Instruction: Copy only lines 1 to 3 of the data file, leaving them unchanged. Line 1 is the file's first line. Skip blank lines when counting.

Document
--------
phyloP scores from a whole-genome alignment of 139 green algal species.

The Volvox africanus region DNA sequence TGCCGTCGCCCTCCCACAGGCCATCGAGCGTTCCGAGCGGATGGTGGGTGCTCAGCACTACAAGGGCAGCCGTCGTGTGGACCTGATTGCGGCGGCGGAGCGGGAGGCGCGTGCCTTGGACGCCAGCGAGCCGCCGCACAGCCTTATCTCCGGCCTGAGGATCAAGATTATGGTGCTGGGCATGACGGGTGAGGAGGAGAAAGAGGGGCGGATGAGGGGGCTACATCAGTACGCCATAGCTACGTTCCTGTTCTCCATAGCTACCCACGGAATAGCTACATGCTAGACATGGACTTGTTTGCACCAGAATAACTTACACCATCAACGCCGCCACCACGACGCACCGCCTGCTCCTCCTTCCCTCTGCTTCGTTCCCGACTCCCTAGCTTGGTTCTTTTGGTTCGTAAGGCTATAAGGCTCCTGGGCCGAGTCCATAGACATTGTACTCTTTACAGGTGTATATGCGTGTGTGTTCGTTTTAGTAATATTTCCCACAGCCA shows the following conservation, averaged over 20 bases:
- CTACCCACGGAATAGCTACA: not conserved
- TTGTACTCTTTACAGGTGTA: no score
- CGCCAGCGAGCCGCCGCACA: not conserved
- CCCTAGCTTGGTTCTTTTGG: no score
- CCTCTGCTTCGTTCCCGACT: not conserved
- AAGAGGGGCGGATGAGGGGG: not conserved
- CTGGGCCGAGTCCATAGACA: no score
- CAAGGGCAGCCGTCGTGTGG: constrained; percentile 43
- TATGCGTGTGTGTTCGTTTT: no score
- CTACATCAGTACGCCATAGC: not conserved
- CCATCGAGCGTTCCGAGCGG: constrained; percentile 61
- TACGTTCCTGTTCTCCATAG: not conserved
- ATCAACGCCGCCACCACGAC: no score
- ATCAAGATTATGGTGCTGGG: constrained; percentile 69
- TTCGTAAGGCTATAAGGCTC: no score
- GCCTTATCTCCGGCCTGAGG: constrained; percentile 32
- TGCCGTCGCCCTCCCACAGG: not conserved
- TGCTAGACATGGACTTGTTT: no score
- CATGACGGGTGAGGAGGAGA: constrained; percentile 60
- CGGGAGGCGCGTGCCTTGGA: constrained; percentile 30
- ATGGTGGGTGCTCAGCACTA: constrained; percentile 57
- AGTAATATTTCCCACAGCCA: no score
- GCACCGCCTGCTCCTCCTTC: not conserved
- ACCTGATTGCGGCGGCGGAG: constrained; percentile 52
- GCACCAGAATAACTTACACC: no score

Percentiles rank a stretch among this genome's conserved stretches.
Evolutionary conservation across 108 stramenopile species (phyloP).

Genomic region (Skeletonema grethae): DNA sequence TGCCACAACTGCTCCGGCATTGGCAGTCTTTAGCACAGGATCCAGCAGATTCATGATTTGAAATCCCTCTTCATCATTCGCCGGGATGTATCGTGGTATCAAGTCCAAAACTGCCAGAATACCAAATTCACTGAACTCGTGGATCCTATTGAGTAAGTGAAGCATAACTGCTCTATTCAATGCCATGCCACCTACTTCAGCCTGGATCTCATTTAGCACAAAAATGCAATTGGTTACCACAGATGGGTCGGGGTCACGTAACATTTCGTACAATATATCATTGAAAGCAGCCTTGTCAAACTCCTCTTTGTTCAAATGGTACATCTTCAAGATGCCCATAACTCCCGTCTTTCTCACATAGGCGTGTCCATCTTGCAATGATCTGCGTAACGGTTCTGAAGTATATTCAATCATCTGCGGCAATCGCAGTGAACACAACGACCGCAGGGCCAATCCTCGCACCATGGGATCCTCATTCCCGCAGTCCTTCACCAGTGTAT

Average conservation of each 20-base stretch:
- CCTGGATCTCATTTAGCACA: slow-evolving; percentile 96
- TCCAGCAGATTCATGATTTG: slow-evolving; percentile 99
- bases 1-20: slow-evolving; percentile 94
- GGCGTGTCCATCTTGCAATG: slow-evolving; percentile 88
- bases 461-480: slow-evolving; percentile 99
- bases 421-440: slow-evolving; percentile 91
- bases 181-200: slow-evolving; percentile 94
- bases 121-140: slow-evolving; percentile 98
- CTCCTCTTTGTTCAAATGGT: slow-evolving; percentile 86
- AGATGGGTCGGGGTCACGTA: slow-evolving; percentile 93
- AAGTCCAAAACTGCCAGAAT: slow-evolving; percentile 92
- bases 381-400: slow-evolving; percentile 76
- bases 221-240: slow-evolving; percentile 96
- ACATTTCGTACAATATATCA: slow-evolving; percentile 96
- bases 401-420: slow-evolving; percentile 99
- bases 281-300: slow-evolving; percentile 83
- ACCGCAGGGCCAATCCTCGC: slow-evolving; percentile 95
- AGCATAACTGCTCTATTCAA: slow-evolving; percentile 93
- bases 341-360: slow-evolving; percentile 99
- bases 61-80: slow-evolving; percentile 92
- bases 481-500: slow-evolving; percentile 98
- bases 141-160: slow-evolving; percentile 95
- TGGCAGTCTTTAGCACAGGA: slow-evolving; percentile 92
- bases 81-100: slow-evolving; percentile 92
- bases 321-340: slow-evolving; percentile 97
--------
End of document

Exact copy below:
phyloP scores from a whole-genome alignment of 139 green algal species.

The Volvox africanus region DNA sequence TGCCGTCGCCCTCCCACAGGCCATCGAGCGTTCCGAGCGGATGGTGGGTGCTCAGCACTACAAGGGCAGCCGTCGTGTGGACCTGATTGCGGCGGCGGAGCGGGAGGCGCGTGCCTTGGACGCCAGCGAGCCGCCGCACAGCCTTATCTCCGGCCTGAGGATCAAGATTATGGTGCTGGGCATGACGGGTGAGGAGGAGAAAGAGGGGCGGATGAGGGGGCTACATCAGTACGCCATAGCTACGTTCCTGTTCTCCATAGCTACCCACGGAATAGCTACATGCTAGACATGGACTTGTTTGCACCAGAATAACTTACACCATCAACGCCGCCACCACGACGCACCGCCTGCTCCTCCTTCCCTCTGCTTCGTTCCCGACTCCCTAGCTTGGTTCTTTTGGTTCGTAAGGCTATAAGGCTCCTGGGCCGAGTCCATAGACATTGTACTCTTTACAGGTGTATATGCGTGTGTGTTCGTTTTAGTAATATTTCCCACAGCCA shows the following conservation, averaged over 20 bases:
- CTACCCACGGAATAGCTACA: not conserved